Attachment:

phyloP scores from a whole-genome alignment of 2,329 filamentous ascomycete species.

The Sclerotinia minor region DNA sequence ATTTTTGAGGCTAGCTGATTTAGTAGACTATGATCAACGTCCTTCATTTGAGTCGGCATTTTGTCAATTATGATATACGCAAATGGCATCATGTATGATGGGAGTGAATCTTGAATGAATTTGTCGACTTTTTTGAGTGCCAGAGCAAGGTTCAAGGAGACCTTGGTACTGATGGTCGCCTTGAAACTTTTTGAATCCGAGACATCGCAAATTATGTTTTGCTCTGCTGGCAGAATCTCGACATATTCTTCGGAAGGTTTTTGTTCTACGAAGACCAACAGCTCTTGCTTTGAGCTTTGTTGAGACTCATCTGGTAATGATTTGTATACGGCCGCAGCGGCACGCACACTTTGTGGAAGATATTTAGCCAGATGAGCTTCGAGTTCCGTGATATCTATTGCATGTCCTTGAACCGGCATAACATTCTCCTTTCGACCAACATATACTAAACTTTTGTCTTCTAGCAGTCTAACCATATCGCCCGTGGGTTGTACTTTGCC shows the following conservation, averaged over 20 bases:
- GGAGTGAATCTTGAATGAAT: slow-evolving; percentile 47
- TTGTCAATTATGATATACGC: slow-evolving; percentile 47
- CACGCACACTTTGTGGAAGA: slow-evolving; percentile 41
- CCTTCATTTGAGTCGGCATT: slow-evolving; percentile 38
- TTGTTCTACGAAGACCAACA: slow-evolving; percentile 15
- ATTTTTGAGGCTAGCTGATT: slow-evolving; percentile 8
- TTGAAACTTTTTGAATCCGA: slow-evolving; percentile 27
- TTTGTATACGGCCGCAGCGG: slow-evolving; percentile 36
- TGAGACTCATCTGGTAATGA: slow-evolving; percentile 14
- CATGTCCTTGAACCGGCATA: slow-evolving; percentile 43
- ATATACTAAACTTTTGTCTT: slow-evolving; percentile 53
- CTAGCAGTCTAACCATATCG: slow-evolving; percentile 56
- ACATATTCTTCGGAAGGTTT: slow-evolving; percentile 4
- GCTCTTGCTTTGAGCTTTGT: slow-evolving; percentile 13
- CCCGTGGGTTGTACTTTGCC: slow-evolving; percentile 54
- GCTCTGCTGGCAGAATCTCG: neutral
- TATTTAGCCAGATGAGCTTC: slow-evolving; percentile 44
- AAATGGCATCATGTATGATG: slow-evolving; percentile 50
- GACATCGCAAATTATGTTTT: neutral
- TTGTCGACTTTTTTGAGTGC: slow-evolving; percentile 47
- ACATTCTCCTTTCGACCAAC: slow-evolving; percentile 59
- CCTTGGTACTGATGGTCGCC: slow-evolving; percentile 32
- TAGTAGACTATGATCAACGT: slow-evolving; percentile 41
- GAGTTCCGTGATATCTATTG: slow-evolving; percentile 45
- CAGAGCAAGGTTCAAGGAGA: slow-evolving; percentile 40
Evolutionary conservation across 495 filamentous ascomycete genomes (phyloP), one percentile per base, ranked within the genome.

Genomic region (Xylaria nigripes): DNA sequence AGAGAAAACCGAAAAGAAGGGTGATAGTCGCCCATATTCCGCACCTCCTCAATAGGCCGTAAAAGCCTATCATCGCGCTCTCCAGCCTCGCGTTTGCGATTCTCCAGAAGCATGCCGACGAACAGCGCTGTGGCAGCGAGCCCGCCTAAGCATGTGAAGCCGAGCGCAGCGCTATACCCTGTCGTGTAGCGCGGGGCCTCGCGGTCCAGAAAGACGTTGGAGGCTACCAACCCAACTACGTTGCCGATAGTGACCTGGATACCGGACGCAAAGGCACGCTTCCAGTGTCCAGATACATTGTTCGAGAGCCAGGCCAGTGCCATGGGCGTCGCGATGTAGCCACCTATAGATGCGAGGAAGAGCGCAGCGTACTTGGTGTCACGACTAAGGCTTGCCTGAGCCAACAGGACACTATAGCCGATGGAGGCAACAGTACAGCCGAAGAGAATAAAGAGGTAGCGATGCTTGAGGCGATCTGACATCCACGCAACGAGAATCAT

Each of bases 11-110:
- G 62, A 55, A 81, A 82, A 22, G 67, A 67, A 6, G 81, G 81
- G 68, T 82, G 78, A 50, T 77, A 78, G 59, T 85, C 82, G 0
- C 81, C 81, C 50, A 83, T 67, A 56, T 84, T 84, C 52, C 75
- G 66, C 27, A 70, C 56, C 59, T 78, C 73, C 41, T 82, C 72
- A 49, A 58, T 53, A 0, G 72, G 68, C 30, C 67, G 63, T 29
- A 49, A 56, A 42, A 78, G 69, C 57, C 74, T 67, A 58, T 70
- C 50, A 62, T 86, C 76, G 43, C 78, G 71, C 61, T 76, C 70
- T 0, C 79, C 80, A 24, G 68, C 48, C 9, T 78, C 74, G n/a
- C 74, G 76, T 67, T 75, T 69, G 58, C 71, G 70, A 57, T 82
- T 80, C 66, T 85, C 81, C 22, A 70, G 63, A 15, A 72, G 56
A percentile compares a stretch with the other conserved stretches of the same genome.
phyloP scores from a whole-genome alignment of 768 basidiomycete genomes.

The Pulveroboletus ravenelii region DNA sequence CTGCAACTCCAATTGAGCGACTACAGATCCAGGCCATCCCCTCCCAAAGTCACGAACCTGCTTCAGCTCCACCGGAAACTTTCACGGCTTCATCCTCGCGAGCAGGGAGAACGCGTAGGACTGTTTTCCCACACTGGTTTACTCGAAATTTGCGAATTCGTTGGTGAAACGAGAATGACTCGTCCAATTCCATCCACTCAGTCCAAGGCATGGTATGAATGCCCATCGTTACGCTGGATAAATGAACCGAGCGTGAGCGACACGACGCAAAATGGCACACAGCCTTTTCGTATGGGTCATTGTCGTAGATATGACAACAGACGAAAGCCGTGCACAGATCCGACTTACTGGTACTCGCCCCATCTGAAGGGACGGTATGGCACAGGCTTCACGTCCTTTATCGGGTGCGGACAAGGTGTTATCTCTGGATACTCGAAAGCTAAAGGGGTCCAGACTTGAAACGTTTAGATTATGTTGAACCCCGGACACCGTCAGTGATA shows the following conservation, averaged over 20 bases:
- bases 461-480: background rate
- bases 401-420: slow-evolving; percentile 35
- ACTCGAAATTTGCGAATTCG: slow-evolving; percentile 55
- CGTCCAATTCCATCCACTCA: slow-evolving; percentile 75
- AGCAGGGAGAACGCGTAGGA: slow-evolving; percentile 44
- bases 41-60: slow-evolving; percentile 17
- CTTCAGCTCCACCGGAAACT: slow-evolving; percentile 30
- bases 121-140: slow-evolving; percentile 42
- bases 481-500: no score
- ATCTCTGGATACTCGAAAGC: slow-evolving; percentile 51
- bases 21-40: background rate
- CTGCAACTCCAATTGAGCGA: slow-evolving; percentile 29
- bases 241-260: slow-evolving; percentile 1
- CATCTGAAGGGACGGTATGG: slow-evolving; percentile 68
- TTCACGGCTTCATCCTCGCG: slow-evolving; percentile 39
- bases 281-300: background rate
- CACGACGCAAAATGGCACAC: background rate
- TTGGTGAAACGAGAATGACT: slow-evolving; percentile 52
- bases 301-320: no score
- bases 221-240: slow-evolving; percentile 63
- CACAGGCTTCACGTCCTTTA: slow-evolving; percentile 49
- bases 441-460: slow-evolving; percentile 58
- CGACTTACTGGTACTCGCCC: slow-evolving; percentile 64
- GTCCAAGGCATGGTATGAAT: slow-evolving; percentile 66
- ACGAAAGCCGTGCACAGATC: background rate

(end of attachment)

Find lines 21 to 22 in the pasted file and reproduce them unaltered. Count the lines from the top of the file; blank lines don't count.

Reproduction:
- GACATCGCAAATTATGTTTT: neutral
- TTGTCGACTTTTTTGAGTGC: slow-evolving; percentile 47